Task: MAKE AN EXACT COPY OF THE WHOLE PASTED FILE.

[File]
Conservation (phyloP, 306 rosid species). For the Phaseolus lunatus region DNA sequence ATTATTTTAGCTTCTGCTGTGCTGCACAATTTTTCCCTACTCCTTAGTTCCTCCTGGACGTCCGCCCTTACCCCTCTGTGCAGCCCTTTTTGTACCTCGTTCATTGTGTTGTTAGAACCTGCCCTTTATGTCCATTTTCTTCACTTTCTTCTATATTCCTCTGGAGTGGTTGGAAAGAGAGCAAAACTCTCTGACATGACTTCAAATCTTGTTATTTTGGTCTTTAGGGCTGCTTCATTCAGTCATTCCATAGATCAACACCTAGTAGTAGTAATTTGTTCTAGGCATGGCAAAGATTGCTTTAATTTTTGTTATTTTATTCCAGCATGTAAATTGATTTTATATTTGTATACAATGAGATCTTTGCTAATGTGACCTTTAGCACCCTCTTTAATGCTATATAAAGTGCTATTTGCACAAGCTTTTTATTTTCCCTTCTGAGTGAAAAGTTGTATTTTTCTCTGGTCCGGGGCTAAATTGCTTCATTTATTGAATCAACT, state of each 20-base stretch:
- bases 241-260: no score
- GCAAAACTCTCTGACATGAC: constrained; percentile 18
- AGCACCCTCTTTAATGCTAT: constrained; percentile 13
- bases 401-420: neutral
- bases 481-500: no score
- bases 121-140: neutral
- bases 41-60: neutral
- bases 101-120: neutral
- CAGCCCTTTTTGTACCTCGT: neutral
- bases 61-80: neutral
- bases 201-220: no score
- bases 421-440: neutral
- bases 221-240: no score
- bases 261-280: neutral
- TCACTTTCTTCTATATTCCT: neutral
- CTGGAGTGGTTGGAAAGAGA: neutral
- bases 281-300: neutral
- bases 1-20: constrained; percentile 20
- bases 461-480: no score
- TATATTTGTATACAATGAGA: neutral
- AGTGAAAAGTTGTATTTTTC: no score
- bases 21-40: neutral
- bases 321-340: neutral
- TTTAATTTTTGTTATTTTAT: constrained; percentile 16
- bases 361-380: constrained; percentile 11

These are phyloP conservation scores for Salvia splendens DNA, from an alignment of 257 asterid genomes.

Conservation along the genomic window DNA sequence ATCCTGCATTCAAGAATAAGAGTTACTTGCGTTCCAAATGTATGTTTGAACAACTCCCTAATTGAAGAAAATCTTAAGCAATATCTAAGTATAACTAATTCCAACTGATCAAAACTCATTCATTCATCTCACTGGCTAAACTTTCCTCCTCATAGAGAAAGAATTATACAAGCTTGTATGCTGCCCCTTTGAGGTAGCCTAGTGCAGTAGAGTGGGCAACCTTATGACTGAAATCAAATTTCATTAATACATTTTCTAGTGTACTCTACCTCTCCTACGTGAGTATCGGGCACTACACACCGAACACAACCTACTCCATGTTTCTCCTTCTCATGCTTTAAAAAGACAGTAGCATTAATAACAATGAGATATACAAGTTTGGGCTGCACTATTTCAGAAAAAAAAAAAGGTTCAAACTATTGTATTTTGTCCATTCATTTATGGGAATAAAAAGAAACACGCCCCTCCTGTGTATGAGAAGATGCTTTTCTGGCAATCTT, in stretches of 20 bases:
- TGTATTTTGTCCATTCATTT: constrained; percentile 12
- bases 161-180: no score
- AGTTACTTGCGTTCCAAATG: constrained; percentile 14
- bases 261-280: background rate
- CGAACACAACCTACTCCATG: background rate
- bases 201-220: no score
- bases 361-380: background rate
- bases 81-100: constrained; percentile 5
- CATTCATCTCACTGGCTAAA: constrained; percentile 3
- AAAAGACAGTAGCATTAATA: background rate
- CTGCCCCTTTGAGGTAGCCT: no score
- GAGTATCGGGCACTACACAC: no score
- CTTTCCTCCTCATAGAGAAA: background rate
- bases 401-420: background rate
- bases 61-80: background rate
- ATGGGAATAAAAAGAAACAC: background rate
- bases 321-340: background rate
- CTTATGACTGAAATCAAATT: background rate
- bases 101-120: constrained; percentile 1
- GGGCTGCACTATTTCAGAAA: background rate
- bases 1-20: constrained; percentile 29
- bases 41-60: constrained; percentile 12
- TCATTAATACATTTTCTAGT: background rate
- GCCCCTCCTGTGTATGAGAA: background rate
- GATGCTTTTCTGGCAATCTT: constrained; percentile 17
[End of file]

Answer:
Conservation (phyloP, 306 rosid species). For the Phaseolus lunatus region DNA sequence ATTATTTTAGCTTCTGCTGTGCTGCACAATTTTTCCCTACTCCTTAGTTCCTCCTGGACGTCCGCCCTTACCCCTCTGTGCAGCCCTTTTTGTACCTCGTTCATTGTGTTGTTAGAACCTGCCCTTTATGTCCATTTTCTTCACTTTCTTCTATATTCCTCTGGAGTGGTTGGAAAGAGAGCAAAACTCTCTGACATGACTTCAAATCTTGTTATTTTGGTCTTTAGGGCTGCTTCATTCAGTCATTCCATAGATCAACACCTAGTAGTAGTAATTTGTTCTAGGCATGGCAAAGATTGCTTTAATTTTTGTTATTTTATTCCAGCATGTAAATTGATTTTATATTTGTATACAATGAGATCTTTGCTAATGTGACCTTTAGCACCCTCTTTAATGCTATATAAAGTGCTATTTGCACAAGCTTTTTATTTTCCCTTCTGAGTGAAAAGTTGTATTTTTCTCTGGTCCGGGGCTAAATTGCTTCATTTATTGAATCAACT, state of each 20-base stretch:
- bases 241-260: no score
- GCAAAACTCTCTGACATGAC: constrained; percentile 18
- AGCACCCTCTTTAATGCTAT: constrained; percentile 13
- bases 401-420: neutral
- bases 481-500: no score
- bases 121-140: neutral
- bases 41-60: neutral
- bases 101-120: neutral
- CAGCCCTTTTTGTACCTCGT: neutral
- bases 61-80: neutral
- bases 201-220: no score
- bases 421-440: neutral
- bases 221-240: no score
- bases 261-280: neutral
- TCACTTTCTTCTATATTCCT: neutral
- CTGGAGTGGTTGGAAAGAGA: neutral
- bases 281-300: neutral
- bases 1-20: constrained; percentile 20
- bases 461-480: no score
- TATATTTGTATACAATGAGA: neutral
- AGTGAAAAGTTGTATTTTTC: no score
- bases 21-40: neutral
- bases 321-340: neutral
- TTTAATTTTTGTTATTTTAT: constrained; percentile 16
- bases 361-380: constrained; percentile 11

These are phyloP conservation scores for Salvia splendens DNA, from an alignment of 257 asterid genomes.

Conservation along the genomic window DNA sequence ATCCTGCATTCAAGAATAAGAGTTACTTGCGTTCCAAATGTATGTTTGAACAACTCCCTAATTGAAGAAAATCTTAAGCAATATCTAAGTATAACTAATTCCAACTGATCAAAACTCATTCATTCATCTCACTGGCTAAACTTTCCTCCTCATAGAGAAAGAATTATACAAGCTTGTATGCTGCCCCTTTGAGGTAGCCTAGTGCAGTAGAGTGGGCAACCTTATGACTGAAATCAAATTTCATTAATACATTTTCTAGTGTACTCTACCTCTCCTACGTGAGTATCGGGCACTACACACCGAACACAACCTACTCCATGTTTCTCCTTCTCATGCTTTAAAAAGACAGTAGCATTAATAACAATGAGATATACAAGTTTGGGCTGCACTATTTCAGAAAAAAAAAAAGGTTCAAACTATTGTATTTTGTCCATTCATTTATGGGAATAAAAAGAAACACGCCCCTCCTGTGTATGAGAAGATGCTTTTCTGGCAATCTT, in stretches of 20 bases:
- TGTATTTTGTCCATTCATTT: constrained; percentile 12
- bases 161-180: no score
- AGTTACTTGCGTTCCAAATG: constrained; percentile 14
- bases 261-280: background rate
- CGAACACAACCTACTCCATG: background rate
- bases 201-220: no score
- bases 361-380: background rate
- bases 81-100: constrained; percentile 5
- CATTCATCTCACTGGCTAAA: constrained; percentile 3
- AAAAGACAGTAGCATTAATA: background rate
- CTGCCCCTTTGAGGTAGCCT: no score
- GAGTATCGGGCACTACACAC: no score
- CTTTCCTCCTCATAGAGAAA: background rate
- bases 401-420: background rate
- bases 61-80: background rate
- ATGGGAATAAAAAGAAACAC: background rate
- bases 321-340: background rate
- CTTATGACTGAAATCAAATT: background rate
- bases 101-120: constrained; percentile 1
- GGGCTGCACTATTTCAGAAA: background rate
- bases 1-20: constrained; percentile 29
- bases 41-60: constrained; percentile 12
- TCATTAATACATTTTCTAGT: background rate
- GCCCCTCCTGTGTATGAGAA: background rate
- GATGCTTTTCTGGCAATCTT: constrained; percentile 17